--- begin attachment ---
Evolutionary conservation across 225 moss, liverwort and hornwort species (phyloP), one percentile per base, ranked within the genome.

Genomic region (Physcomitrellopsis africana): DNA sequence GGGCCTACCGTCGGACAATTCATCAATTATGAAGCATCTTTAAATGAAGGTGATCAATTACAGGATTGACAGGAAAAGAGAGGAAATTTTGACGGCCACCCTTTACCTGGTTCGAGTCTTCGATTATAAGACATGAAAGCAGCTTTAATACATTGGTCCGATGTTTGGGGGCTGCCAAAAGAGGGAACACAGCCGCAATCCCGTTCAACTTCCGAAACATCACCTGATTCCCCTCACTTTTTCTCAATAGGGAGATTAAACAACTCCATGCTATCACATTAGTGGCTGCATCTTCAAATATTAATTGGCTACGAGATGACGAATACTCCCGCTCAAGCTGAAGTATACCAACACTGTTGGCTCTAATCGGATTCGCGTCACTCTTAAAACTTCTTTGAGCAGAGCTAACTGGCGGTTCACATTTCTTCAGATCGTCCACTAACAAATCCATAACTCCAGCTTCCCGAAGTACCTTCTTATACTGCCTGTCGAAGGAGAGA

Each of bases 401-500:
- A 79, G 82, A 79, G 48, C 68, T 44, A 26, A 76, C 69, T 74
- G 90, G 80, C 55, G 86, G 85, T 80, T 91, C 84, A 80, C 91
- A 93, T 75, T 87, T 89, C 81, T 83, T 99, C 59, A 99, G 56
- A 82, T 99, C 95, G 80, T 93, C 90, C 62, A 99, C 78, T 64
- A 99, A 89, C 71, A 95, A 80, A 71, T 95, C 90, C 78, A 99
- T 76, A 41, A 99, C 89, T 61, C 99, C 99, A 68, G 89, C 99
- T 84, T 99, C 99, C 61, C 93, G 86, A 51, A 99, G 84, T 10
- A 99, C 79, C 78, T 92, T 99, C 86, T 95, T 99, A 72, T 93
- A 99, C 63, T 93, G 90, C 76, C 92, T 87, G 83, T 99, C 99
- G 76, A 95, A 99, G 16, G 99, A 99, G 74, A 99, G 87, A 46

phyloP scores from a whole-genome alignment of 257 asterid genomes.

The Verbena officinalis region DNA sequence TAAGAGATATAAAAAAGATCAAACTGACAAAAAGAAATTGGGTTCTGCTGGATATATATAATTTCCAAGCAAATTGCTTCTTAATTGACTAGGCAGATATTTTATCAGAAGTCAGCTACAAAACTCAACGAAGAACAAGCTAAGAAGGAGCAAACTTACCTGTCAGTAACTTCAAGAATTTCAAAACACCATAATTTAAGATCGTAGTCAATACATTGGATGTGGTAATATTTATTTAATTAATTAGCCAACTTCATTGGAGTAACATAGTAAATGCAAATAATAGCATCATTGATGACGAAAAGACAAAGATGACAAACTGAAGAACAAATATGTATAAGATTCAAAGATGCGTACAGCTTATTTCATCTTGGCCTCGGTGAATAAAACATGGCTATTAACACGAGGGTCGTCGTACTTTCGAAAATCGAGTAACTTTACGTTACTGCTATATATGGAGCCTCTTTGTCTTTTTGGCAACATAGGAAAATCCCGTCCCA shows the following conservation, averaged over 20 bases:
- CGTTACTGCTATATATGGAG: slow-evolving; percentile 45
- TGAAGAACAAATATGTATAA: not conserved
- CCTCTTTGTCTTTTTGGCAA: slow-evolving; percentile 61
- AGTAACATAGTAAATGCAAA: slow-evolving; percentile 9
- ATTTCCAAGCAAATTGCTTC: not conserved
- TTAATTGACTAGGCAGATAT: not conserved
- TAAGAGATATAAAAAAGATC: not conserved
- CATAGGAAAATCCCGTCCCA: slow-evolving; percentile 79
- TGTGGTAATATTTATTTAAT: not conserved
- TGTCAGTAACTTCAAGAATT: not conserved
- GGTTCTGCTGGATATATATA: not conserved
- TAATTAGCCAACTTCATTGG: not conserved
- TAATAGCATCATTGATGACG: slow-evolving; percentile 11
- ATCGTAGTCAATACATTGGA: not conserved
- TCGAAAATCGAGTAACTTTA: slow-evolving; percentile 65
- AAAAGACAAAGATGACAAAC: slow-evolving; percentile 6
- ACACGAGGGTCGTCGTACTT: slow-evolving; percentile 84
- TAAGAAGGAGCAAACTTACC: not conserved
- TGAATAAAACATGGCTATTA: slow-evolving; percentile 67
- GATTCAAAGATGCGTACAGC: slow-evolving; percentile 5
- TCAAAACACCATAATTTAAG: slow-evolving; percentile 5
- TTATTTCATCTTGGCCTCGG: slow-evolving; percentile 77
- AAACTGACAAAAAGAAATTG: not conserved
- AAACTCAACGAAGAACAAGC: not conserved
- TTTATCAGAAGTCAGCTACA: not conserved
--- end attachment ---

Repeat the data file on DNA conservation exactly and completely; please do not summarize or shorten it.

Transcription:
Evolutionary conservation across 225 moss, liverwort and hornwort species (phyloP), one percentile per base, ranked within the genome.

Genomic region (Physcomitrellopsis africana): DNA sequence GGGCCTACCGTCGGACAATTCATCAATTATGAAGCATCTTTAAATGAAGGTGATCAATTACAGGATTGACAGGAAAAGAGAGGAAATTTTGACGGCCACCCTTTACCTGGTTCGAGTCTTCGATTATAAGACATGAAAGCAGCTTTAATACATTGGTCCGATGTTTGGGGGCTGCCAAAAGAGGGAACACAGCCGCAATCCCGTTCAACTTCCGAAACATCACCTGATTCCCCTCACTTTTTCTCAATAGGGAGATTAAACAACTCCATGCTATCACATTAGTGGCTGCATCTTCAAATATTAATTGGCTACGAGATGACGAATACTCCCGCTCAAGCTGAAGTATACCAACACTGTTGGCTCTAATCGGATTCGCGTCACTCTTAAAACTTCTTTGAGCAGAGCTAACTGGCGGTTCACATTTCTTCAGATCGTCCACTAACAAATCCATAACTCCAGCTTCCCGAAGTACCTTCTTATACTGCCTGTCGAAGGAGAGA

Each of bases 401-500:
- A 79, G 82, A 79, G 48, C 68, T 44, A 26, A 76, C 69, T 74
- G 90, G 80, C 55, G 86, G 85, T 80, T 91, C 84, A 80, C 91
- A 93, T 75, T 87, T 89, C 81, T 83, T 99, C 59, A 99, G 56
- A 82, T 99, C 95, G 80, T 93, C 90, C 62, A 99, C 78, T 64
- A 99, A 89, C 71, A 95, A 80, A 71, T 95, C 90, C 78, A 99
- T 76, A 41, A 99, C 89, T 61, C 99, C 99, A 68, G 89, C 99
- T 84, T 99, C 99, C 61, C 93, G 86, A 51, A 99, G 84, T 10
- A 99, C 79, C 78, T 92, T 99, C 86, T 95, T 99, A 72, T 93
- A 99, C 63, T 93, G 90, C 76, C 92, T 87, G 83, T 99, C 99
- G 76, A 95, A 99, G 16, G 99, A 99, G 74, A 99, G 87, A 46

phyloP scores from a whole-genome alignment of 257 asterid genomes.

The Verbena officinalis region DNA sequence TAAGAGATATAAAAAAGATCAAACTGACAAAAAGAAATTGGGTTCTGCTGGATATATATAATTTCCAAGCAAATTGCTTCTTAATTGACTAGGCAGATATTTTATCAGAAGTCAGCTACAAAACTCAACGAAGAACAAGCTAAGAAGGAGCAAACTTACCTGTCAGTAACTTCAAGAATTTCAAAACACCATAATTTAAGATCGTAGTCAATACATTGGATGTGGTAATATTTATTTAATTAATTAGCCAACTTCATTGGAGTAACATAGTAAATGCAAATAATAGCATCATTGATGACGAAAAGACAAAGATGACAAACTGAAGAACAAATATGTATAAGATTCAAAGATGCGTACAGCTTATTTCATCTTGGCCTCGGTGAATAAAACATGGCTATTAACACGAGGGTCGTCGTACTTTCGAAAATCGAGTAACTTTACGTTACTGCTATATATGGAGCCTCTTTGTCTTTTTGGCAACATAGGAAAATCCCGTCCCA shows the following conservation, averaged over 20 bases:
- CGTTACTGCTATATATGGAG: slow-evolving; percentile 45
- TGAAGAACAAATATGTATAA: not conserved
- CCTCTTTGTCTTTTTGGCAA: slow-evolving; percentile 61
- AGTAACATAGTAAATGCAAA: slow-evolving; percentile 9
- ATTTCCAAGCAAATTGCTTC: not conserved
- TTAATTGACTAGGCAGATAT: not conserved
- TAAGAGATATAAAAAAGATC: not conserved
- CATAGGAAAATCCCGTCCCA: slow-evolving; percentile 79
- TGTGGTAATATTTATTTAAT: not conserved
- TGTCAGTAACTTCAAGAATT: not conserved
- GGTTCTGCTGGATATATATA: not conserved
- TAATTAGCCAACTTCATTGG: not conserved
- TAATAGCATCATTGATGACG: slow-evolving; percentile 11
- ATCGTAGTCAATACATTGGA: not conserved
- TCGAAAATCGAGTAACTTTA: slow-evolving; percentile 65
- AAAAGACAAAGATGACAAAC: slow-evolving; percentile 6
- ACACGAGGGTCGTCGTACTT: slow-evolving; percentile 84
- TAAGAAGGAGCAAACTTACC: not conserved
- TGAATAAAACATGGCTATTA: slow-evolving; percentile 67
- GATTCAAAGATGCGTACAGC: slow-evolving; percentile 5
- TCAAAACACCATAATTTAAG: slow-evolving; percentile 5
- TTATTTCATCTTGGCCTCGG: slow-evolving; percentile 77
- AAACTGACAAAAAGAAATTG: not conserved
- AAACTCAACGAAGAACAAGC: not conserved
- TTTATCAGAAGTCAGCTACA: not conserved